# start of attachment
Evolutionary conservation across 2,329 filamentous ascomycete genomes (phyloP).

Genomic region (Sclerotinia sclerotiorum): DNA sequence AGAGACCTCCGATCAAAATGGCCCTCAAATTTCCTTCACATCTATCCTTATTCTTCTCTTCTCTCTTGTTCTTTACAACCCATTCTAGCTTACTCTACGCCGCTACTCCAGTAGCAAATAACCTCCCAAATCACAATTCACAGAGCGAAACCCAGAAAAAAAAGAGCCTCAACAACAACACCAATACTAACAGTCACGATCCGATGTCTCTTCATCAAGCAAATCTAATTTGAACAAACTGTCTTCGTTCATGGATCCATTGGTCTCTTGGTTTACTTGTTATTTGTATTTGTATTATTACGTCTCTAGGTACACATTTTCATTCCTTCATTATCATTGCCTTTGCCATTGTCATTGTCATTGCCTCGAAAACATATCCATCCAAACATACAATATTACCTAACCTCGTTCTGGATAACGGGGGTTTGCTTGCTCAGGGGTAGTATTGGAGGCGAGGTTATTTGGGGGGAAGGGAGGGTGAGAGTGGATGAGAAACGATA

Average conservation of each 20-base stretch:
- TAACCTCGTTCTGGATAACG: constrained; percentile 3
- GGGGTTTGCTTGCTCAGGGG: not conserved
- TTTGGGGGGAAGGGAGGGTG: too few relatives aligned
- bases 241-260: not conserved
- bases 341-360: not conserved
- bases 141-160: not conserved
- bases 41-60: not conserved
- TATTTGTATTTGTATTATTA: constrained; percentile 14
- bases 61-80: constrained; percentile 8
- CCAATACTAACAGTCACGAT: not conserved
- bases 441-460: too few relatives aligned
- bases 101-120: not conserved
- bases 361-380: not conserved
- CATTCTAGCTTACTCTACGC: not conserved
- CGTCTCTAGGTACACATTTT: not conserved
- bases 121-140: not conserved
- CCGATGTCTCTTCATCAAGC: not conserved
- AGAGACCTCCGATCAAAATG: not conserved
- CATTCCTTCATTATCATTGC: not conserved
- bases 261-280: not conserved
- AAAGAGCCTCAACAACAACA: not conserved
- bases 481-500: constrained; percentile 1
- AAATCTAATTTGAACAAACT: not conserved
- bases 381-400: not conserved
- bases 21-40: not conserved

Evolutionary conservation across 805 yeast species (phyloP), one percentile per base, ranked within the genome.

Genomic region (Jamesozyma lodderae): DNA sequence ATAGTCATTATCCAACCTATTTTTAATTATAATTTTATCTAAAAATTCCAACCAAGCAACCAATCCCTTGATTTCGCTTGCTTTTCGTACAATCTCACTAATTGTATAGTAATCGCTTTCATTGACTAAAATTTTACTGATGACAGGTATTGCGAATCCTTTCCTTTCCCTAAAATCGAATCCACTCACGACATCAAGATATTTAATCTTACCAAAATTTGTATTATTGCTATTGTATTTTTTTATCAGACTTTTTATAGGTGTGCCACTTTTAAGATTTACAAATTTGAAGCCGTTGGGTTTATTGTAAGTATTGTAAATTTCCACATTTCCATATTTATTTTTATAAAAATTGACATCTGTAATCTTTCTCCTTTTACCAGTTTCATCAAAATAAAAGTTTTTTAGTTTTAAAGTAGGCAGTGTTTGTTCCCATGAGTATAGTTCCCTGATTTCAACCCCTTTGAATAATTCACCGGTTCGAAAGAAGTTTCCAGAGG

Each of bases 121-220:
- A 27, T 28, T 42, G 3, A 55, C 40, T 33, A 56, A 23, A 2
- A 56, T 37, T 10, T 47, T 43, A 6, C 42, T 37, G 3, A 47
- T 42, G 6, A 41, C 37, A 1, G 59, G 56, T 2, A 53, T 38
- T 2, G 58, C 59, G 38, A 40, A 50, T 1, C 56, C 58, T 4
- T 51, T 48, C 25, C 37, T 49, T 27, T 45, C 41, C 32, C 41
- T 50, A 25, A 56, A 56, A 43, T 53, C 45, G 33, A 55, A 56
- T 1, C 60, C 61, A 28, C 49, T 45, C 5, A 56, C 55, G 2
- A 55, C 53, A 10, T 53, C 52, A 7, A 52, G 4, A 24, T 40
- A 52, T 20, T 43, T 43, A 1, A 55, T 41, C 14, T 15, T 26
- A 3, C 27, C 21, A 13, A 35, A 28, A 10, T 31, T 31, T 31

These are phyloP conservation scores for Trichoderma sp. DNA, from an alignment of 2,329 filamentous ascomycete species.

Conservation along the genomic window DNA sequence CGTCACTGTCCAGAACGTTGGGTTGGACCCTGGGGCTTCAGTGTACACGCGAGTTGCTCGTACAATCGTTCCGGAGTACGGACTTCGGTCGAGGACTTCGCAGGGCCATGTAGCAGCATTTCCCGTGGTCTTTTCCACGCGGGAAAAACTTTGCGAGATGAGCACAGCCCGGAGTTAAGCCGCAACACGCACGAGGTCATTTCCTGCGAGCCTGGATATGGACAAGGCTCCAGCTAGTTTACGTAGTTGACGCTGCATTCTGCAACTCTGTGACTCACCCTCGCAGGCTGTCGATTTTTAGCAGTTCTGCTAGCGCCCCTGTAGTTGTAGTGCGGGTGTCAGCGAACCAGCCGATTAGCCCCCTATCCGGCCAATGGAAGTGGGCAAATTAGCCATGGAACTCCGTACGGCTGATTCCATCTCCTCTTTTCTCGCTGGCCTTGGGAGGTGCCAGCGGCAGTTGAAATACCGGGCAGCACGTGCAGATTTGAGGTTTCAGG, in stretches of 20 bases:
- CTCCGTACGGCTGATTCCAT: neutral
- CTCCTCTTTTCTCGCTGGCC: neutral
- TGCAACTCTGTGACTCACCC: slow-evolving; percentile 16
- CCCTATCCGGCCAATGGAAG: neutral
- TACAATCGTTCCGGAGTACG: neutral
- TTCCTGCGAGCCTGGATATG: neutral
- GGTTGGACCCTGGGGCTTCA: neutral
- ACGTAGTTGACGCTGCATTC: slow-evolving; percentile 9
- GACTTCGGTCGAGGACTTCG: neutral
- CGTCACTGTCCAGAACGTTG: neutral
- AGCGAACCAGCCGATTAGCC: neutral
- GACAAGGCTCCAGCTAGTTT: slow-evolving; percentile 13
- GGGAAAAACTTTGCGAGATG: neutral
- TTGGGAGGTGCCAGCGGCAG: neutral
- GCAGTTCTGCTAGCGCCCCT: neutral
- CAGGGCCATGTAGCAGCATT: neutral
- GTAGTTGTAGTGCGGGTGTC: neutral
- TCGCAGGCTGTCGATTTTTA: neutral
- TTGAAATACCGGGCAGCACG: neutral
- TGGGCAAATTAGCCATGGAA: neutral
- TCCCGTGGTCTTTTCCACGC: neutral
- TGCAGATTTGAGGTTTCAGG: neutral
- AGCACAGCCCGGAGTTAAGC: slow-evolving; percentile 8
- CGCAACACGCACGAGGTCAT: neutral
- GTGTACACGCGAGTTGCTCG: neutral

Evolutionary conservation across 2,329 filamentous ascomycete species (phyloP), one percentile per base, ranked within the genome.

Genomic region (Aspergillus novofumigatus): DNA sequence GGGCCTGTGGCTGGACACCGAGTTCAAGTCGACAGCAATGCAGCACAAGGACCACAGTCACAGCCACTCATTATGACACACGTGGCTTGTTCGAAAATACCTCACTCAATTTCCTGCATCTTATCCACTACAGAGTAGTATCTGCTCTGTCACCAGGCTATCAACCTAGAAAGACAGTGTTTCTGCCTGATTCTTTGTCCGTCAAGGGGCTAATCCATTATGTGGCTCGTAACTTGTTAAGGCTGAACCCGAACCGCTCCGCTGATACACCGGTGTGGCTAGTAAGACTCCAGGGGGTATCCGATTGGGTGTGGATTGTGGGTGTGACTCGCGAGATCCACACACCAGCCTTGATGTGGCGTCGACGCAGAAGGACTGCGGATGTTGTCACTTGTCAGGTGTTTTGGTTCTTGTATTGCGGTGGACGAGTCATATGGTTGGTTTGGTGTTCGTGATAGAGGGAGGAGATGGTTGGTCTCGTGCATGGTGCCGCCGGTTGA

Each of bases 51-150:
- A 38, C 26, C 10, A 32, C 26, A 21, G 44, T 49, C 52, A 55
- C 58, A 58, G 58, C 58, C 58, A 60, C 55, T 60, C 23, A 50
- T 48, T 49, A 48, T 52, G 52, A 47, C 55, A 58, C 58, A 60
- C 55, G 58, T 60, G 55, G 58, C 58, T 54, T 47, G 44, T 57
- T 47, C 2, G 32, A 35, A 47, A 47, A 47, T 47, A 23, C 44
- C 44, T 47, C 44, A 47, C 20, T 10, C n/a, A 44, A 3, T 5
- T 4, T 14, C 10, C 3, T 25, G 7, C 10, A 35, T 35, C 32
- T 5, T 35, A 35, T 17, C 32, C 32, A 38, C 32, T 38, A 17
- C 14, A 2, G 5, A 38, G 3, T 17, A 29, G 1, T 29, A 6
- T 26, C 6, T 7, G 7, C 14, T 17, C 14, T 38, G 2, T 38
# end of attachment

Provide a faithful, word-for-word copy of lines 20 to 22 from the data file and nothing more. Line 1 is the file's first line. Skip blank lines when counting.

- CCGATGTCTCTTCATCAAGC: not conserved
- AGAGACCTCCGATCAAAATG: not conserved
- CATTCCTTCATTATCATTGC: not conserved